Interestingly, in this instance, Chabad rejects this logic about repairing instruments and changes rabbinic law. On its excellent Web site, AskMoses.com, the question of whether one is allowed to clap on Shabbat is asked. Here is part of Chabad’s answer:
“The Mishnah expressly says that it is forbidden to clap on Shabbat or Yom Tov because it might bring someone to make a musical instrument, which is a forbidden act. However, it is common practice by all Chasidim to clap hands when singing on Shabbat or Yom Tov.” The explanation given for this custom is: “This prohibition applied in Talmudic times, when many people were proficient in making musical instruments. Today, however, there are very few people who know how to assemble an instrument, so there is no reason to prohibit clapping.”
3. Producing sound on Shabbat is prohibited.
To the best of my knowledge, this is noted once in the Talmud, in ruling on whether a certain game was allowed to be played on Shabbat. Later rabbinic rulings on making sounds, including music played by a non-Jew (at a Shabbat wedding meal) are mixed. For example, a leading halachist, the Ravyah (Rabbi Eliezer ben Yoel
Halevi, circa 1140-1220), ruled that it is permissible to ask a non-Jew to play a musical instrument at a wedding meal that takes place on Shabbat. And this ruling is later codified by the Rama in the Code of Jewish Law (Orach Chaim 338:2).
I recognize that there are Jews, including non-Orthodox, who oppose musical instruments in shul on other, non-halachic, grounds. For example, Conservative Rabbi Sharon Brous, cited last week in The Jewish Journal, “believes that instruments inhibit spontaneity and create the feel of performance.”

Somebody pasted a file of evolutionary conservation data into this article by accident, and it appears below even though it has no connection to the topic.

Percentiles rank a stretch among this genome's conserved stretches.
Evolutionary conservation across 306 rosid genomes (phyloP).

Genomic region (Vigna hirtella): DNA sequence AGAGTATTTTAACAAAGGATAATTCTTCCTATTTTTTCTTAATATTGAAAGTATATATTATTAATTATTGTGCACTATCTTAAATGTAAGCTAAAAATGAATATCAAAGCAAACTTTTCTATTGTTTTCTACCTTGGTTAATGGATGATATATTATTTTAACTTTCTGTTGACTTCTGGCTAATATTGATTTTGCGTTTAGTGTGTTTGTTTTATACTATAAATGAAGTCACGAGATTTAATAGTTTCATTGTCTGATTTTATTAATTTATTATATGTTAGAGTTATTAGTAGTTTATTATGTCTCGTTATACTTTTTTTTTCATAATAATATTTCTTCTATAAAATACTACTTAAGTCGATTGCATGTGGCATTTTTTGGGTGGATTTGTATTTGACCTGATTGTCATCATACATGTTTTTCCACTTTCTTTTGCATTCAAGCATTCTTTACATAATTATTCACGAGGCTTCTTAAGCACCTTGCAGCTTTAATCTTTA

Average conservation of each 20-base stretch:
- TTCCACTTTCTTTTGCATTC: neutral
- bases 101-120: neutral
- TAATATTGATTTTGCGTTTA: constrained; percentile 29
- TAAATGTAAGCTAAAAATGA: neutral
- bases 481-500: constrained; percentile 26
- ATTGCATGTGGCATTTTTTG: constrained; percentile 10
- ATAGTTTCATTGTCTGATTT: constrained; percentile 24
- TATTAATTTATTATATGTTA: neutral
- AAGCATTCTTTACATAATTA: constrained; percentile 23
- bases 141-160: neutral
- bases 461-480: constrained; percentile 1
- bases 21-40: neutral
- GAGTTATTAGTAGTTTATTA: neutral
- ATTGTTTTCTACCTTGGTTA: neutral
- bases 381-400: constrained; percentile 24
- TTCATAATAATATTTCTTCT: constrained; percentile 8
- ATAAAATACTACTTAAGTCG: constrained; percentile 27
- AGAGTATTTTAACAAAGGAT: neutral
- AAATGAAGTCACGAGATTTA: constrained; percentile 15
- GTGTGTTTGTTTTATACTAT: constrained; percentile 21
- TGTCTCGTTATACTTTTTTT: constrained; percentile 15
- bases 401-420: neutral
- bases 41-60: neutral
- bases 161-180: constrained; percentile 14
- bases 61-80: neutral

In responding to that argument, I would note that anyone attending a religious Jewish wedding knows how uniquely powerful musical instruments are when playing Jewish music, and they never seem to inhibit spontaneity. As for “the feel of performance,” I am more moved at a powerful instrumental performance than I have ever been when singing alone or with others. But I acknowledge that is subjective.
Perhaps the best argument for musical instruments in Jewish prayer may be found on the Web site of Ohr Somayach, a leading Orthodox outreach organization:
“Musical instruments play a very important role in Torah. They were used by the Prophets to put them in the correct frame of mind to receive prophecy, they are used to enhance and beautify prayers, and they can even be used to inspire people to greater diligence in their Torah studies.”
I am not advocating that Orthodox Jews take matters into their own hands and start using musical instruments on Shabbat. Part of being Orthodox means working within the system of Orthodoxy. What I am advocating is that courageous Orthodox rabbis take the time to reexamine some of these positions and work to change them through consensus. They have done it before and they can do it today.
Regarding prayer with instruments, God knew what He was doing. The power of instrumental music is incomparable. Its absence on the holiest days of the Jewish calendar, in this believing Jew’s view, has not helped most Jews pray.
Dennis Prager is a nationally syndicated radio talk-show host, columnist, author and public speaker. He can be heard in Los Angeles on KRLA (AM 870) weekdays 9 a.m. to noon. His Web site is dennisprager.com.